Automatic detection of sociolinguistic variation using Forced Alignment


Forced alignment software is now widely used in contemporary sociolinguistics, and is quickly becoming a crucial methodological tool as an increasing number of studies begin to utilise ‘big data.’ This study investigates the possibility of taking forced alignment one step further towards the goal of complete automation; specifically, it expands the functionality of FAVE-align to fully automate the coding of three sociolinguistic variables in British English: (th)-fronting, (td)-deletion, and (h)-dropping. This involved the expansion of pronouncing dictionaries to reflect the surface output of these variable rules; FAVE then compares the fit of competing acoustic models with the speech signal to determine the surface variant. It does so with an impressive degree of accuracy, largely comparable to inter-transcriber agreement for all variables; however, the pattern of its mistakes, which are largely false positives, suggests a difficulty in identifying the voiceless segments of (td) and (th). Although it is reassuring that inter-transcriber agreement was also lowest for these tokens, it should be noted that FAVE’s accuracy decreases in faster speech rates while no comparable effect is found for agreement among human transcribers.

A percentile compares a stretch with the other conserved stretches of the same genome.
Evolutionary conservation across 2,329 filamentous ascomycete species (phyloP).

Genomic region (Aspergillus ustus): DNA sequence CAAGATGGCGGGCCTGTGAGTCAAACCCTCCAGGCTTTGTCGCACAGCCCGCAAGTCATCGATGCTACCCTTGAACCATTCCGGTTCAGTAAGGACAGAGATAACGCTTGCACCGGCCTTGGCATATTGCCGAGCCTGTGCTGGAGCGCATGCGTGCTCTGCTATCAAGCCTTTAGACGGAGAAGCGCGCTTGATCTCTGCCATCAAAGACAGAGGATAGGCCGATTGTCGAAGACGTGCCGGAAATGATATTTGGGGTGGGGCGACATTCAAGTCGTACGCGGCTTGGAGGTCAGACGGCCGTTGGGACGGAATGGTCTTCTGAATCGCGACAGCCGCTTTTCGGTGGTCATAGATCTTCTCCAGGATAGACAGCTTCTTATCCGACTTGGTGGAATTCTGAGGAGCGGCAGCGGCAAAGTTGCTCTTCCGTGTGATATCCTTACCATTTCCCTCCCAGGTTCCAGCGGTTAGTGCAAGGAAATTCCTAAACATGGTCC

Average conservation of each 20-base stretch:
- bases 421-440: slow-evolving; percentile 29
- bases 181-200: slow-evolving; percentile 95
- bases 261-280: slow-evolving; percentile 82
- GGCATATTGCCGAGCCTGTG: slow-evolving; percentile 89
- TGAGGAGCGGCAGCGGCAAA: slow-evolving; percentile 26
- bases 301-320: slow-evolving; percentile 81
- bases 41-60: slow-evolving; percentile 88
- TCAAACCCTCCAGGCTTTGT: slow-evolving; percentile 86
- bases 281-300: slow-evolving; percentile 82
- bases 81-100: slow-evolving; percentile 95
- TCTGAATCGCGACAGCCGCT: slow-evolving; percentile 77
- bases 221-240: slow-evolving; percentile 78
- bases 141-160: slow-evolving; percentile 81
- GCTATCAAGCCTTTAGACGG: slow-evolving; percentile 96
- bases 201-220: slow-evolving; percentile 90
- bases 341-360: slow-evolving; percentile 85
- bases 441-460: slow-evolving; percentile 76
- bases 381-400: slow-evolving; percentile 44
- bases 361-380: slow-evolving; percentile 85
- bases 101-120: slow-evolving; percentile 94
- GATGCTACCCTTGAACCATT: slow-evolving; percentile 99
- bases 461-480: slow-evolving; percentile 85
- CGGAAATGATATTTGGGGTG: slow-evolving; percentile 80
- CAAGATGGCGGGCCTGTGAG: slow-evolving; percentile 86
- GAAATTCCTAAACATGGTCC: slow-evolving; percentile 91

In Penn Working Papers in Linguistics